# Surface 360 - This trick is very similar to the side slide. Slightly rotate to one side to build momentum, and then fully rotate in the opposite direction. If you are spinning to the right, release the rope with your right hand, spin, grab the rope again behind your back, and then pull yourself through to finish the 360.
#Riding Backwards - You go through the exact same motion as a 360, but instead of pulling yourself through the 360, you pause while both hands are behind your back. You must lean forward while riding backwards - leaning what is forward to the rider will push the nose down and the tail up. Otherwise, the tail could go under the water and flip the rider.
# Wake Front-to-Back - Make a hard cut from outside the wake, using the palms-down grip. Right before you hit the wake, stop cutting and pop up in a jump, focusing on pushing your knees away from your chest to give you added height. As soon as you are airborne, rotate your body to the right and pull the handle to your hip. As you spin, keep a tight grip on the rope, and lean forward slightly. Keep leaning forward (away from the boat) as you hit the water. Once you have landed, you should be riding backwards, and can continue to ride with both hands at your hip.
# Wake 360 front-to-front (wrapped) - While in the middle of the wake, pull yourself towards the boat, collecting the rope in one hand. Then, wrap the rope around your back, and hold onto the handle. Let go of the rope, and the friction of the rope straightening will spin you around.
# Air (Ollie) - similar to the skateboarding trick of the same name, or a bunny hop in BMX, it is possible to jump without utilizing the wake. By pushing down against the water with your knees and simultaneously pully the handle in provides more tension on the rope. Then pulling upwards with your legs, you can make the entire board leave the water. If this is combined with 'jumping' the wake, much greater heights can be achieved.
# Back Roll - Make a hard cut toward the wake. One millisecond before you hit the wake, flatten out. Ride up the wake while resisting it (see wake jump). At the top of the wake, and not before, throw your shoulders sideways in the direction of your roll. At the same time, look back over your shoulder and pull the handle to your waist. Your momentum will take you around and then you just need to land. If you are coming up short, you are most likely throwing the trick too soon, letting your arms out, or not throwing the trick sideways. If you lean forward at all, you will lose your rotation momentum.
# Switch 3 - The switch 3 is basically a wake 360 back except that you change the direction of rotation after 180 degrees. Make a hard cut toward the wake with a palms down grip. When you reach the trough, spin around 180 degrees. Rotate to the left if you're cutting to the right and rotate to the right if you're cutting to the left. Tuck the handle into your hip. Ride up the wake while resisting it to get a good pop. Once you are in the air and not sooner, spin back to the front. As you come around, keep the handle low and let your arms extend out. Once you reach the forward position, pull the handle to your waist again and spin backward in the opposite direction. Land backwards and use your second pop to spin back to the front. It's very important to keep the handle at your waist and your head up when landing.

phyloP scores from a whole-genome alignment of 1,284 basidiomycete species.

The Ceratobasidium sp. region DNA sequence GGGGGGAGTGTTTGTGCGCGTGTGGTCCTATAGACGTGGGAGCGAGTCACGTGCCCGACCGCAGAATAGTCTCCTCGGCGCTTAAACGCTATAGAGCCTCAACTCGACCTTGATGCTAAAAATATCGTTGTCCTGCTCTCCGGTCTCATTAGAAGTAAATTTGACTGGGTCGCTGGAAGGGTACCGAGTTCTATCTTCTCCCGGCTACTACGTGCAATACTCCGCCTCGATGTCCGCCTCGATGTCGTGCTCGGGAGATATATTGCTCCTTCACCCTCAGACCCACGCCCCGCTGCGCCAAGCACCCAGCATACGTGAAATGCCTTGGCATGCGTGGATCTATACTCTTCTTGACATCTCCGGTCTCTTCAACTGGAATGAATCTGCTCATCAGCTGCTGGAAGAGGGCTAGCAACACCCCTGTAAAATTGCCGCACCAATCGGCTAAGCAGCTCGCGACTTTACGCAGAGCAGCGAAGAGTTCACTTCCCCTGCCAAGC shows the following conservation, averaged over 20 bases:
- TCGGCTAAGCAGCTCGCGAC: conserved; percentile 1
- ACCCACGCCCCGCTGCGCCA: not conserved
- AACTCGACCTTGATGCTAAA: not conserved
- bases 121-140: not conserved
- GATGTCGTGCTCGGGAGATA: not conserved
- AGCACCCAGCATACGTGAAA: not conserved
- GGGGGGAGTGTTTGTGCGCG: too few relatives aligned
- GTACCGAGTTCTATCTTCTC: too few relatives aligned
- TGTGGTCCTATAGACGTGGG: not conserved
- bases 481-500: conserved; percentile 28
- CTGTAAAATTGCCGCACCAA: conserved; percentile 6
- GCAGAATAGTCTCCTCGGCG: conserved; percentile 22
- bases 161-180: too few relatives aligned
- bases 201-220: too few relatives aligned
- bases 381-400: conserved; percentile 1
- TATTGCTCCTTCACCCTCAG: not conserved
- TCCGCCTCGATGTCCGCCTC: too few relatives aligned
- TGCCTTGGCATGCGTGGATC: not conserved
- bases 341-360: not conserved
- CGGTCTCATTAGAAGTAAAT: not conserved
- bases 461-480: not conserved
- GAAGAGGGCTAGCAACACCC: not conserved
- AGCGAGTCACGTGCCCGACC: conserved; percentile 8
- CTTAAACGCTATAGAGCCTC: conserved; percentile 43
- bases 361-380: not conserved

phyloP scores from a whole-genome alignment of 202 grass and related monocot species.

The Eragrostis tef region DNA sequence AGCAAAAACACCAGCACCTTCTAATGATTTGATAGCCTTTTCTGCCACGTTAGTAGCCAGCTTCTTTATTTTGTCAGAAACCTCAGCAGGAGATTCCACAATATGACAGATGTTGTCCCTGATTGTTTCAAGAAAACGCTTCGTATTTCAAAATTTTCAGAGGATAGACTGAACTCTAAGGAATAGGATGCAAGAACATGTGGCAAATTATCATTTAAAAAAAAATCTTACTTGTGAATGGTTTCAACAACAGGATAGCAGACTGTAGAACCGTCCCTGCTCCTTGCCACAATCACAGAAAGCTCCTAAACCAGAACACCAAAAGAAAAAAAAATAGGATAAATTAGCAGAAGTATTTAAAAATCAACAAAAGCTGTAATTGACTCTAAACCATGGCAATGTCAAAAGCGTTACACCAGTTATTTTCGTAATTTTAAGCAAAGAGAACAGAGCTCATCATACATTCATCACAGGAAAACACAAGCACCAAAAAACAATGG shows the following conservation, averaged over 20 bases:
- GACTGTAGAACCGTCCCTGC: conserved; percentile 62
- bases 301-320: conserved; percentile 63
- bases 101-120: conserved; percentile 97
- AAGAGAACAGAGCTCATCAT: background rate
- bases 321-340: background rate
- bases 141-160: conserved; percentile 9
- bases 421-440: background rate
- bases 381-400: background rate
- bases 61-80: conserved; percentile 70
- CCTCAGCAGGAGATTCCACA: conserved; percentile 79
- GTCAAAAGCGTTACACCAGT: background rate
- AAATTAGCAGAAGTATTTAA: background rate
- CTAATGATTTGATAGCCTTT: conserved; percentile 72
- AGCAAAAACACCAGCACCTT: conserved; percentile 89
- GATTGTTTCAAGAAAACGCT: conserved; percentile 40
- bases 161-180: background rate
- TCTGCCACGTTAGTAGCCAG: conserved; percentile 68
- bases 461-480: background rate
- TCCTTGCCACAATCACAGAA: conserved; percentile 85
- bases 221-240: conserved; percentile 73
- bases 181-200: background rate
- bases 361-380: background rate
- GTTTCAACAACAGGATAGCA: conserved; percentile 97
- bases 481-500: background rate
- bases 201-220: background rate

# Frontflip- edge in hard, flatten out, pop off the wake and immediately throw your body straight down. keeping both hands on the handle and close to your hip. this will help with rotation and control. spot your landing.


* [ Kneeboarding's History]
* [ Extremeboarders Instruction and Information]
* [ Information and Instruction of Kneeboarding]
* [ About Kneeboarding]

External links

* [ Kneeboarding at] Information, classifieds and discussion forums for UK boardriders

* [] Instructional, Videos, Pictures

* [ Kneeboarding info at] Instructional, Videos, Training and Forums for kneeboarders all over the world
* The first person to successfully perform and prefect the air barrel roll and front flip was Paul Roberts for Jupiter Florida in 1982. He went on to finish first place in the Lake Orange invitational in Orlando later that year.Paul Roberts was later reconized as the Pioneer of Kneeboarding.
* I found Paul Roberts in Jupiter, Fl He can be reached at